The Post Office Has Always Been Political
Donald Trump's opposition is nothing new. From the founding, the mail has knitted the country together.
The president was furious. He feared that his political opponents were using the United States mail to rally opposition in the South in advance of the presidential election. His postmaster general called the activists "most flagitious," and promised to stop them with "as little noise and difficulty as possible," though he tactfully ignored the president's threat that they "ought to be made to atone for this wicked attempt with their lives."
The year was 1835, and the president was Andrew Jackson, a portrait of whom President Donald Trump keeps in the Oval Office. And while Trump's attempt to undermine the United States Post Office to restrict mail-in voting may be unprecedented, the US post office — and the values it embodies — has frequently been in the political crosshairs. The post office has always been the public network by which the United States built its common political culture — and fought over just what that culture would be.
"From the start, the mail system was supposed to bring the country together."
"The mail is a uniquely public institution at the national level," historian David Henkin, author of The Postal Age, told BuzzFeed News. "From the start, the mail system was supposed to bring the country together."
And from the start, that institution has been under threat. President Trump's attack on the Postal Service may be new for him — sounding the alarm about voter fraud — a claim without any proof to support it, while Postmaster General Louis DeJoy has ended overtime pay and removed some sorting machines just months prior to an election in which 80 million Americans are expected to use the USPS to cast their ballots.
The crisis may look unique, but throughout the history of the United States, politicians have tried to use the power of the postal network to shape the country — because the mail is never just the mail.
On July 26, 1775, the Second Continental Congress appointed Benjamin Franklin as postmaster general. He had some experience, having previously been named postmaster of Philadelphia in 1737 and joint postmaster of the colonies in 1753. At the time, the post office's job was not so much delivering personal letters, but rather information in the form of newspapers. And Franklin mandated that it be a neutral carrier, requiring local postmasters to deliver all of them, regardless of their politics. In 1774, the British government dismissed him, correctly fearing that he would be too sympathetic to the brewing rebellion.
After the revolution, said Henkin, the post office was intended to continue to function as that kind of information clearinghouse, allowing a diffuse population of white landholders access to information: "The post office was really set up as a news broadcast service in the 1790s. They envisioned a dispersed nation where people could still participate."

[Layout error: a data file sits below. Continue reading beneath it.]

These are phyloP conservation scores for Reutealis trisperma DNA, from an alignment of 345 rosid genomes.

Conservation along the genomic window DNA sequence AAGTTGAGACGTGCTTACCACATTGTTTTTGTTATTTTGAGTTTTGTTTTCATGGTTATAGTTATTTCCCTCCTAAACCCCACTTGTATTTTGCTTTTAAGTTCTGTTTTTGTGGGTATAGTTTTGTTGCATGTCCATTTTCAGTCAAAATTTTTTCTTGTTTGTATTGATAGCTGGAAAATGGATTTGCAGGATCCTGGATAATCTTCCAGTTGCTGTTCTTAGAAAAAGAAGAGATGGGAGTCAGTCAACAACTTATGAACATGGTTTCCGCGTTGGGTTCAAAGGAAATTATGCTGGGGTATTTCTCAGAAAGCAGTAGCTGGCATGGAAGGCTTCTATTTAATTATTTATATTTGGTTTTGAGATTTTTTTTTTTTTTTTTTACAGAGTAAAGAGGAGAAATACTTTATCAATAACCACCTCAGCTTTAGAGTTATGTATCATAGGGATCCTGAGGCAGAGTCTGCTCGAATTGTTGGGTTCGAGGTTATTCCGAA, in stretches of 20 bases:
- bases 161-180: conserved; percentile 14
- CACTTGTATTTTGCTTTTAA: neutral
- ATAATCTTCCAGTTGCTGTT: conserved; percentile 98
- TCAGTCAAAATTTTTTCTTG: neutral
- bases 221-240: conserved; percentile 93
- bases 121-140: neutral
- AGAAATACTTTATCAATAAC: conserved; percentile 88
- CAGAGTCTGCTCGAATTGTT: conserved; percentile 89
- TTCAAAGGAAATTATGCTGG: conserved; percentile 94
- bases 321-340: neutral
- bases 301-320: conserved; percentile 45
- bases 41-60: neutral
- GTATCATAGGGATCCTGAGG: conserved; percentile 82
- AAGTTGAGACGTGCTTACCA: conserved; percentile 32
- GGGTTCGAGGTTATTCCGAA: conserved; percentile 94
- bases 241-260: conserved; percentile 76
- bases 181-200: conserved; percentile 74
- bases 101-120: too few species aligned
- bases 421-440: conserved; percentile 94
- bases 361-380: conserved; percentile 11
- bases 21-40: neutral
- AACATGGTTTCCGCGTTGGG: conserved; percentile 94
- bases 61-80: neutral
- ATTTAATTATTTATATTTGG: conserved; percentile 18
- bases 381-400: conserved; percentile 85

In 1835, abolitionists tested the post office's neutrality — and found that its practice fell far short of its legal mandate. That year, in what has been called "America's first direct-mail campaign," the American Anti-Slavery Society, led by William Lloyd Garrison, mailed thousands of copies of their newspapers and magazines to white people in the South, hoping to build support for emancipation.
Drawing on what was then the height of technology — the steam-powered printing presses — they sent what one estimate put at 175,000 separate pieces of mail, roughly equal to the entire output of Southern periodicals during the same time, to 20,000 Southerners.
The campaign provoked a backlash, most notably in Charleston, where the postmaster, a federal employee, was legally bound to distribute the mail. But a South Carolina law required him to turn over material that might incite a rebellion by enslaved people. According to the historian W. Sherman Savage, the penalties for Black people caught with the newspapers would be severe: a $1,000 fine for the first offense, 50 lashes for the second, and for the third, death.
And the backlash from the white power structure was equally severe.
"On Wednesday, July 29, 1835, at some point between 10:00 and 11:00 P.M., a small group of men broke into the post office in Charleston, South Carolina, by forcing open a window with a crowbar," wrote the historian Richard R. John. "The intruders belonged to a Charleston vigilante society known as the 'Lynch Men,' and the purpose of their assault was to destroy the bundle of several thousand abolitionist periodicals that the steamboat Columbia had brought to the Charleston post office earlier that day."